While there was strong consensus of the benefits of light rail, respondents had some concerns about the project believing that newer technologies may supersede light rail and affect the long-term viability of the project

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Map from Colliers survey report showing property growth categories

Matthew Winter, manager at Colliers International, said respondents also had different views on when to proceed with future light rail stages and which town centres should be priorities. “Owners indicated the light rail network should expand from CBD to Woden next (33%) and Canberra Airport (30%).

The survey also supported the urban renewal benefits of light rail, Winter commenting that “Despite not necessarily supporting the proposed technology, half the owners surveyed said now is the right time for light rail to be implemented and indicated the project would serve as a catalyst to reinvigorate tired gateways,”.

With the business case for stage two of the light rail project to Woden ( a tired town centre in dire need of urban renewal) being prepared now, this support from commercial property owners is encouraging.

colliers 7

Work to be done in communicating light rail objectives

The responses from the property owners also show that there is still significant work to be done in communicating the benefits of light rail to the business community. Almost half the respondents believe light rail would have little to no impact on traffic congestion, a fundamental objective of the light rail project for Gungahlin residents and those commuting by car and bus along Northbourne Avenue, Canberra’s most congested road.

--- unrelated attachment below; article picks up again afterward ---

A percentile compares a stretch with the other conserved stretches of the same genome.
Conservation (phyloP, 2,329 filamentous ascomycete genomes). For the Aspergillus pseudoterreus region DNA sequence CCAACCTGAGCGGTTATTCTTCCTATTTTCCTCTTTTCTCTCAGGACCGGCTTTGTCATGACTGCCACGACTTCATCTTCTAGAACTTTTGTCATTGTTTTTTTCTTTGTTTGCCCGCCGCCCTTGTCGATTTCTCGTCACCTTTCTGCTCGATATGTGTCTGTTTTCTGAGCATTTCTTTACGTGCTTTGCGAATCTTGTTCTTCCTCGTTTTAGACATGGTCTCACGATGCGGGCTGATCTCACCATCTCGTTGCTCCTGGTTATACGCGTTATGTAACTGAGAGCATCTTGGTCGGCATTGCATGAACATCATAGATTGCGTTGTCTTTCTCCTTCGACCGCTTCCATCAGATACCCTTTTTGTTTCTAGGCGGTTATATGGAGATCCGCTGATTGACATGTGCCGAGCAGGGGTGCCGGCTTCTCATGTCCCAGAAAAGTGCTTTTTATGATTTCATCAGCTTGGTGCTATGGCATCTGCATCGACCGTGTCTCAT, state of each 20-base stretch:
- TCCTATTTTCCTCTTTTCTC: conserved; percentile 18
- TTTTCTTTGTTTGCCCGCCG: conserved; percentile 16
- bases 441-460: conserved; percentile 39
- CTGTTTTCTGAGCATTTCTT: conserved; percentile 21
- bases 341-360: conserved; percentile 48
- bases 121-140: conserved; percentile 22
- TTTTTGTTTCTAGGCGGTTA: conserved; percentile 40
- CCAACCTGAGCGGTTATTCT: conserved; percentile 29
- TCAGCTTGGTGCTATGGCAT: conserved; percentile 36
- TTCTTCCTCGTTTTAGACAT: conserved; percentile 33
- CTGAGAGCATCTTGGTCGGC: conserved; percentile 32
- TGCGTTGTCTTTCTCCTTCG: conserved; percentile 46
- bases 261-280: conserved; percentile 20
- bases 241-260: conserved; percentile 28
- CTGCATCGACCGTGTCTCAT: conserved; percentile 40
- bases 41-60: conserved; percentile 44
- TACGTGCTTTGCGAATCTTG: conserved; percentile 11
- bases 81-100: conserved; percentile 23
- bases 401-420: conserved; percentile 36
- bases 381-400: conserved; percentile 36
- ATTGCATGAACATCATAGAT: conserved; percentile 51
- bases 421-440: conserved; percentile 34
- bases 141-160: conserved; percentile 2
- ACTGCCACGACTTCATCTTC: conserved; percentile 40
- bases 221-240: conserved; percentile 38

Property owners also believed there was a lack of information about transit times and fares, that may lead to prospective passengers commuting by car instead, finding it a cheaper and more direct option, despite traffic congestion. They also believed that people would use light rail to commute to and from work, assuming the stops were near office locations and “Park and Ride” locations were provided.

Property owners also expressed concerns that a slow light rail service and the possibility of interchanging to other travel modes in order to reach final destinations may also be impractical for most.

Winters also observed that “Given the strategic land release programme of the ACT Government along Northbourne Avenue and Flemington Road, many owners noted the likely demand from developers for these opportunities and had investigated possible options,” including sale or conversion of their properties.

“This seems to support the notion that further amenity and infrastructure along the corridor will have a positive benefit for owners through improved tenant retention, increased accessibility, and provide a solution to the current parking shortage, particularly in areas such as Braddon.”

Winter said “Overwhelmingly, owners believe light rail will improve the value of their property.”

How useful is this survey?

PTCBR has contacted Colliers and asked when a survey of Woden property owners will be conducted. It would also be beneficial to expand the survey (if repeated) to include property owners within the TOD corridor, roughly a kilometre from the route. They advised that they are planning to conduct future surveys (including follow-ups), particularly once the direction of Stage 2 is confirmed. This may include Woden and Barton owners subject to the route.

Although the survey size is small, it is focussed on a specific demographic that shapes how the corridor will grow. Their views are very useful for the current project, and in planning communications strategies for future stages of the light rail network In Canberra.

The Public Transport Association of Canberra is the regions peak public transport lobby group. Their website is at ptcbr.org and a robust discussion on public transport and planning takes place at their Facebook page.

Membership in PTCBR is $20 a year for adults and $10 a year for any concession card holder.